Currently I’m working in a job that I turned around in 12 months that was going bankrupt, finished my Masters degree with top honors in half the normal time and considered one of the top people in my field of expertise. The business I run has for the first time in its forty year has brought in a profit, increased income by four time, customer base by over four times, business involvement is the highest in the businesses existence and I have broken every record the business held in its previous forty years. It was also for the first time nominated as business of the year. But I’m diagnosed as severe PTSD and if my employer knew about my condition I wouldn’t last out the month.

    The Point is, is that the Native Culture and practices that are used in the treatment of PTSD are not relying on the spiritual aspect of the ceremony as much as the portion of the ceremony where the afflicted has the opportunity to talk about what happened that caused his trauma and get it out amongst other men who also have suffered from this within his own family and tribe.

    I hope this makes sense and I have not rambled on too much with this explanation. I have given many lectures on the history of PTSD and I still get the same question from people, what can we do to fix this and my answer is always the same, if possible and you have a family member afflicted with PTSD, ask them what happened and just listen.

    • I much appreciate your comments. Thank you for sharing your experience. You reached the same understanding I came to later. I can not guess when or if the stigma assigned PTSD will abate. No says you have to share this with your work. In AA we prize anonymity and it serves us well.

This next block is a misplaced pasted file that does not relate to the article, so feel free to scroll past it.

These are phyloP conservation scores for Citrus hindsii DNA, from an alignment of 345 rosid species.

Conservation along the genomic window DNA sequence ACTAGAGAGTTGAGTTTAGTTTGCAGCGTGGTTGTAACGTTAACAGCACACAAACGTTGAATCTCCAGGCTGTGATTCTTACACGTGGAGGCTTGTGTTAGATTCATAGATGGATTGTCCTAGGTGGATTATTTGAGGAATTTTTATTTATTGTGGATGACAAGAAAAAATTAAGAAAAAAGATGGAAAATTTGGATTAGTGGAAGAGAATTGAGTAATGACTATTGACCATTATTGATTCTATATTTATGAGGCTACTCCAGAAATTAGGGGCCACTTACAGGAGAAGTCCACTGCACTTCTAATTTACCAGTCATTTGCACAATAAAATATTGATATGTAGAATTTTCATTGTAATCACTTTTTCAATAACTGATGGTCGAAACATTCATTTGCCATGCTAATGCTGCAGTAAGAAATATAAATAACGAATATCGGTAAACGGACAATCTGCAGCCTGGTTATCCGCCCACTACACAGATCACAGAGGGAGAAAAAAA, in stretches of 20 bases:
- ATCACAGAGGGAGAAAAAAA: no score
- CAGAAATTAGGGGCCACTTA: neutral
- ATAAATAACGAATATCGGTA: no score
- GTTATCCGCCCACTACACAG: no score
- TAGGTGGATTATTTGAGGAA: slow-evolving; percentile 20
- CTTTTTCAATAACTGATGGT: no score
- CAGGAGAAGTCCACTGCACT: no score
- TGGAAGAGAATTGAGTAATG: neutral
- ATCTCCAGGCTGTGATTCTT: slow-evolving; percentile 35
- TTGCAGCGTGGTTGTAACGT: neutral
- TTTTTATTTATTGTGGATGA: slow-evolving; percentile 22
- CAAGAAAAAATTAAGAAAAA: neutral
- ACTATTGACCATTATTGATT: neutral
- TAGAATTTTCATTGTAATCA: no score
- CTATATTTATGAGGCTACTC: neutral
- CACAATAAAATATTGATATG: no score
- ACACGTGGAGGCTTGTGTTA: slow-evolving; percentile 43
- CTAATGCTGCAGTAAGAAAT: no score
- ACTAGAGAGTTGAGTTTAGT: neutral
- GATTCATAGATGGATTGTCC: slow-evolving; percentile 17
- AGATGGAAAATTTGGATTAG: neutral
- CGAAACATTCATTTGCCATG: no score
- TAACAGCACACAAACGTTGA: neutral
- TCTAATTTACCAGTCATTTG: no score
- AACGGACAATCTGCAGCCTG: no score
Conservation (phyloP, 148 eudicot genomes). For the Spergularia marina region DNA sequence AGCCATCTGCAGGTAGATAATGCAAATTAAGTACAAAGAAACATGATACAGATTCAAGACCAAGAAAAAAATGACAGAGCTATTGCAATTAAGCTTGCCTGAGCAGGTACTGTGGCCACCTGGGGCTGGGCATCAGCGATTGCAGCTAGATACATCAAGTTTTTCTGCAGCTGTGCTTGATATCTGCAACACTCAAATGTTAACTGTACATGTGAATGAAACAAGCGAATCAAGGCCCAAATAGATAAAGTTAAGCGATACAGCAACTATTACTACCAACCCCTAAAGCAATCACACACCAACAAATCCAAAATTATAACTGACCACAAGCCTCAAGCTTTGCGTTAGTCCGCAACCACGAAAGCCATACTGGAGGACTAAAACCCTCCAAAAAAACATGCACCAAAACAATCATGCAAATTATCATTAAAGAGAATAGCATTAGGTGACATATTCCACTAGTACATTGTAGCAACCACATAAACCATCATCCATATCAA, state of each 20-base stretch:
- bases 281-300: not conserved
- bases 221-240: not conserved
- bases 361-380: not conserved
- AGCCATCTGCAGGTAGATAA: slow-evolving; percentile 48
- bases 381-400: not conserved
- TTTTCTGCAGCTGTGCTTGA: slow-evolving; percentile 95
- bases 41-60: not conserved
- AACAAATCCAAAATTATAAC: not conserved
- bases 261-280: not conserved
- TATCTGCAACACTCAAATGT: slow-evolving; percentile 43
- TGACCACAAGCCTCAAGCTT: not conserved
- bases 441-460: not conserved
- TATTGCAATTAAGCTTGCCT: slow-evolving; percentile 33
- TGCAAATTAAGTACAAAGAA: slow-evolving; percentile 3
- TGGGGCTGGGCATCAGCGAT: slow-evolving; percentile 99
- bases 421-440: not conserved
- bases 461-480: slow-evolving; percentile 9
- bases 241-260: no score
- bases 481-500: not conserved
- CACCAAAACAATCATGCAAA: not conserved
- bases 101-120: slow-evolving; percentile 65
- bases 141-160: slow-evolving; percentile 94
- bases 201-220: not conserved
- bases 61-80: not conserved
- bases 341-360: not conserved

2. Sharri Llerena says:

    The Vietnam War is one part of our dark history, an infamous conflict during the early 70s. This is a military event between the Communist forces of North Vietnam supported by China and the Soviet Union, and the non-communist forces of South Vietnam which was supported by the United States. It was a fierce battle between the Vietcong forces and the U.S Troops which ended after the Fall of Saigon in April 30, 1975..

    Check out all of the newest content on our very own website

  3. Ruth Webster says:

    Like we don’t know that? Your numbers are off. A friend of mine was killed at Quang Tri on Dec. 21, 1967. The war was raging throughout most of the 60s.

    I am a veteran with PTSD. Non-combat, or so they say to those of us veterans who are rape-trauma survivors.

    I have been struggling with this issue for 34 years and, believe me, NOTHING helps.

    • Unfortunately, there is no single successful treatment. For you, so far, no treatment has helped. Your situation is not uncommon. Would that we could find a more widespread treatment. Personally, I don’t like the classification of rape survivors as non-combat. If it happened in a combat area, to me it is combat related. Why on earth were you there if not to support the combat effort. I don’t know how to better designate rape survivors who are traumatized in rear areas/non-combat zones. At least they seem to be taking that more seriously nowadays than your situation.
      I received my final Army discharge 12-31-60. No one was shooting at anyone except the DMZ in Korea. I pray you finally find some successful therapy.

Leave a Reply

Fill in your details below or click an icon to log in: Logo

You are commenting using your account. Log Out /  Change )

Google photo

You are commenting using your Google account. Log Out /  Change )

Twitter picture

You are commenting using your Twitter account. Log Out /  Change )

Facebook photo

You are commenting using your Facebook account. Log Out /  Change )

Connecting to %s